A Tribute to Rush Limbaugh, Grating and Good-Hearted
Monday’s news that Rush Limbaugh has advanced lung cancer hit me like hearing that one of my college friends faces the same threat. Precious few figures in pop culture have brought more laughter into my daily life.
Tuned In a Skeptic
When Limbaugh launched his national radio show in July 1988, I tuned in as a skeptic. Limbaugh replaced a show hosted by Michael Jackson — no, not the King of Pop, but a Briton who warmed the airwaves with humor and smooth delivery. I knew and enjoyed Jackson. I had never heard of Limbaugh.
Memory may be fooling me, but I think that by the end of Limbaugh’s first hour I was happy to forget how much Jackson’s show meant to me.
Limbaugh was not another Jackson. He was clearly a cultural conservative, while he borrowed from the cultural left to make his points. Then, as now, he played “My City Was Gone” by the Pretenders as his theme song. Many of his early bits drew on parodies of Top 40 songs.
As a theme song for “Gay Community Updates” he played a campy cover version of Lesley Gore’s “You Don’t Own Me” by Klaus Nomi. How’s that for a deep cut? Limbaugh not only played “I’m Still Standing” by Elton John as bumper music. He hired John to play it for his last of four weddings.
That detail of four weddings prompts the required disclaimer: Rush has often failed to live up to the virtues he praises. And there’s a related thought: so what?
During the years of President Trump, conservative Christians have drawn frequent charges of hypocrisy for supporting Trump, liking Trump, or not joining in the daily ritual of Two Minutes Hate focused on the 45th president. Limbaugh meets the same scorn, at least from cultural elites.
How many celebrities do you know of who would be role models in all that they do? Only a perverse form of quietism would demand that Christians enjoy music or films or comedy only if the creator would make an ideal elder at the nearest church.
Limbaugh found his success largely by bringing a common-sense response to the nonsense of a culture stumbling its way into post-Christian relativism. He once asked listeners a blunt question about condoms: If you knew were drawn to a sexual encounter with an HIV-positive person, would you entrust your life to a Trojan?
For years, in his spirit of mocking absurdity by being absurd, he performed audio “caller abortions” for people who grew tedious. In so many words, Limbaugh was willing to call delusions by their proper name.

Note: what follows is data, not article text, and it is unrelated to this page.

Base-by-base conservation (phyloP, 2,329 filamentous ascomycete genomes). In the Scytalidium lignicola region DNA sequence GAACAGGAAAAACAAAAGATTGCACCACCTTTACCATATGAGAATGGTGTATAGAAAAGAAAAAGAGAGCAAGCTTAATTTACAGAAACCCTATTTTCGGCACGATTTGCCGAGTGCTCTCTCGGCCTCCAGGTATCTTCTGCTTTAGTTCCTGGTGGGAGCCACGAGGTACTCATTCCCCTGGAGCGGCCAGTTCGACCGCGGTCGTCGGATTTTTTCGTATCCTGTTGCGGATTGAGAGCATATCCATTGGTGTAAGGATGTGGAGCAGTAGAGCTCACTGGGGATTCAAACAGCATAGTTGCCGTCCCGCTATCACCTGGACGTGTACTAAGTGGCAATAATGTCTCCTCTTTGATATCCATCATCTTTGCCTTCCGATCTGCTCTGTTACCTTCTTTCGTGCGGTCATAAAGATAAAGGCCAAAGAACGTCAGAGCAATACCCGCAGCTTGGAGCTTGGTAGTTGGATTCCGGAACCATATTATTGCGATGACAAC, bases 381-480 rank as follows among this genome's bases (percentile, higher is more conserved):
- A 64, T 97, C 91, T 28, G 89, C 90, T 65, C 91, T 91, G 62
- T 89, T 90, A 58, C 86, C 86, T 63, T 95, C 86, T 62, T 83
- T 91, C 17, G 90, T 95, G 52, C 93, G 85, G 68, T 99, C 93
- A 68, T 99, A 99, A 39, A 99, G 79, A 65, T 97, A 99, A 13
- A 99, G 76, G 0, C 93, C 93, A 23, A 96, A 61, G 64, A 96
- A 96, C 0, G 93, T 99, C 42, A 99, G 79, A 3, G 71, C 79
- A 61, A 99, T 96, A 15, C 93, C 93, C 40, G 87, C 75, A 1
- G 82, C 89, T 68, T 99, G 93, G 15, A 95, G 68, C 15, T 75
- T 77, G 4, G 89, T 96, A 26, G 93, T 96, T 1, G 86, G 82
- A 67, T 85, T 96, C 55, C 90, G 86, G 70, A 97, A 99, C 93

Grating and Good Humored
Limbaugh has known many off days, and perhaps even off months. He hid an addiction to painkillers with surprising success, but a nearly complete loss of hearing nearly destroyed his career in talk radio. Cochlear implants and on-the-spot texts of his callers’ remarks helped him find the groove again.
He can be grating when taking on his critics, or when he’s torqued about a topic, or sounds like he’s only reading talking points from candidates he likes. I never understood his steady mockery of the late Sen. John McCain.
Still, it would be a mistake to perceive Limbaugh as the king of angry talk radio. Beneath even the angriest talk of any given day, there was also good humor, a clear affection for his audience, and a joy about doing what he loved most: making his mark on radio.
Few Christians have even tried to copy his show. One rising star who’s a Christian, James T. Harris of KFYI in Phoenix, comes close, and he may help fill any void left if Limbaugh’s lung cancer proves fatal.
Pray for Healing
But let’s not dwell on that yet. Instead, let’s pray for Rush’s healing. Let’s pray that he’ll come to grasp the Christian faith’s message of grace just as fully as his brother David has.
And let’s give thanks that he reminded us of laughter’s healing power. If he’s not made you laugh yet, tune in while Limbaugh still talks among us.
Douglas LeBlanc, a veteran religion journalist, lives near Charleston, S.C.